But how awful it would be if Jesus’ would say to us at the end of time, “you loved the praise of men more than the praise of God” (John 12:43) or “I gave you my words, my Father’s will, but have you kept my words and not the words of men?”

WHEN A GOOD THING BECOMES LAW David Pawson’s teaching on water baptism

David criticizes people who talk about “receiving Jesus”. But David ignores many passages of the NT. Consider John 1:11-13. “He came to His own, and those who were His own did not receive Him. But as many as received Him, to them He gave the right to become children of God, even to those who believe in His name, who were born, not of blood nor of the will of the flesh nor of the will of man, but of God.” (and no mention of baptism there).

David teaches that if not water-baptised one is not really ‘born again’ or ‘saved’ ( He says all four things: repentance, faith, water-baptism and receiving the Spirit are necessary to have eternal life. Let’s look at the implications of his doctrine . . . .

Thus, if you have not been baptised, despite being a disciple of Jesus, you do not have eternal life. You are not sanctified, not a child of God. David doesn’t state this outright but these are the implications: you are condemned, heading for eternal separation from God. Thus if not baptised, in David’s view, you do not have eternal life. You may have experienced the Baptiser in the Holy Spirit but if not water baptised your experience of the Holy Spirit means little. You may have had a lifetime of the fruits of the Spirit but unless you are water baptised you will be rejected.

I know that many teachers insist that baptism is not merely symbolic. But if it is a ‘means of grace’ and deemed necessary for salvation, it comes close to the Roman Catholic doctrine known as ‘baptismal regeneration’. The NT is silent about whether baptism is just “symbolic”. Symbolism and metaphor abound on the lips of Jesus and are frequently used by the apostolic writers. Symbolism is important and should not be ignored. Symbols transmit truth.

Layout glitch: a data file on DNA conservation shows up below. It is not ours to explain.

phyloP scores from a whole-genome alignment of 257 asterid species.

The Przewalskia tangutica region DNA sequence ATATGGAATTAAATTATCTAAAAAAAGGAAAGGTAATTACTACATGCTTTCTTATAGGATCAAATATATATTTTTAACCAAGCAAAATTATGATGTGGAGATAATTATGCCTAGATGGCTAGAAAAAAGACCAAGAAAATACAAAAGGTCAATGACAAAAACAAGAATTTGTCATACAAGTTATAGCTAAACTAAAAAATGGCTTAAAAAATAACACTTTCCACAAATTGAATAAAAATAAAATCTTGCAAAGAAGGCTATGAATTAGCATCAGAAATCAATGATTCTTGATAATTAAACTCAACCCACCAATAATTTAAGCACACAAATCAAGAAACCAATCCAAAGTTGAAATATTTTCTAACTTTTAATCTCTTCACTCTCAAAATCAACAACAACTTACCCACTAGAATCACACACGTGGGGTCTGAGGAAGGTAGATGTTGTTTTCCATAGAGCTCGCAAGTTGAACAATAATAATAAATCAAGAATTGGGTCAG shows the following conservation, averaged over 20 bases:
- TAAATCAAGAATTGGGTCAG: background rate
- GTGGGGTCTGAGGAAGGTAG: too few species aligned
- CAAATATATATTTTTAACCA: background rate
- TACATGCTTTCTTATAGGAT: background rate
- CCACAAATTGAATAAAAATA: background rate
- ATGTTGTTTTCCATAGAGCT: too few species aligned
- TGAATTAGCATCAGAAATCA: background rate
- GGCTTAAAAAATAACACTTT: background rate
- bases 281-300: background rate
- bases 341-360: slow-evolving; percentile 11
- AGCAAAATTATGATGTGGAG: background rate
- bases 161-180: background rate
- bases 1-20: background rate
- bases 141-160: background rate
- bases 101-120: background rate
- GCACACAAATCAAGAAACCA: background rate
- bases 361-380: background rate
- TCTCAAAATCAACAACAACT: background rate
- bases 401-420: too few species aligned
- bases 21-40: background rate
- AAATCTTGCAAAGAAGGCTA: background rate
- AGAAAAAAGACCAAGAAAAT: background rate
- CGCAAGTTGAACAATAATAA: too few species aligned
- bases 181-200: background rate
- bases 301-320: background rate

It is clear that the first believers practised water-baptism and we ought to follow their example.  In fact we ought to follow their example in many practices which are ignored. We think we know better. Shame.

But to demand that believers be water-baptised to make them “saved” or to get them “into the Kingdom” is to introduce something that sends every unbaptised believer to condemnation. Can you imagine the Father saying to such ‘well sorry you missed getting baptised so there’s the door—depart from me!”?

Is that really what God our Father is like—a despot who watches to see if His children who receive His Son then fail to be baptised and then sends them to everlasting punishment? NO. It’s all about relationship with Jesus and the Father and abiding in Christ, being in Him and He in us.

Millions of Jesus’ precious, devoted saints assume that baptism is symbolic. They know they have experienced washing of regeneration, assurance of salvation, forgiveness of sins, victory over sin and have entered into eternal life in Jesus—having “received Jesus” (John 1:12) they go through life without any conviction they are lacking water-baptism.

We may persuade others to be baptised but to insist on this is deeply divisive. They have a walk with Jesus. They have a conscience. They also have the Holy Spirit. We can encourage people rather than insist. Commanding to be water baptized can put people under pressure especially if salvation depends on it! Commands bring condemnation, but encouragement strengthens and enables us to obey God and that’s Grace. People can then be open to God who can lead believers to be water baptized.

Are we going to be condemned over the adherence of a doctrine or not? If we are, then it’s doctrine that saves us and not the holy name and sacrifice of Jesus. Read John 1:11-13 again, and 1 Peter 1:3—and the whole of the New Testament. Otherwise we get only part of the picture.

I am persuaded that when we join the great throngs in the new world praising the Father and the Lamb we will meet John Wesley, Geo Whitfield, Charles Finney, General William Booth and the millions who embraced their teachings, together with witnesses, reformers, evangelists, prophets, revival leaders, and so on.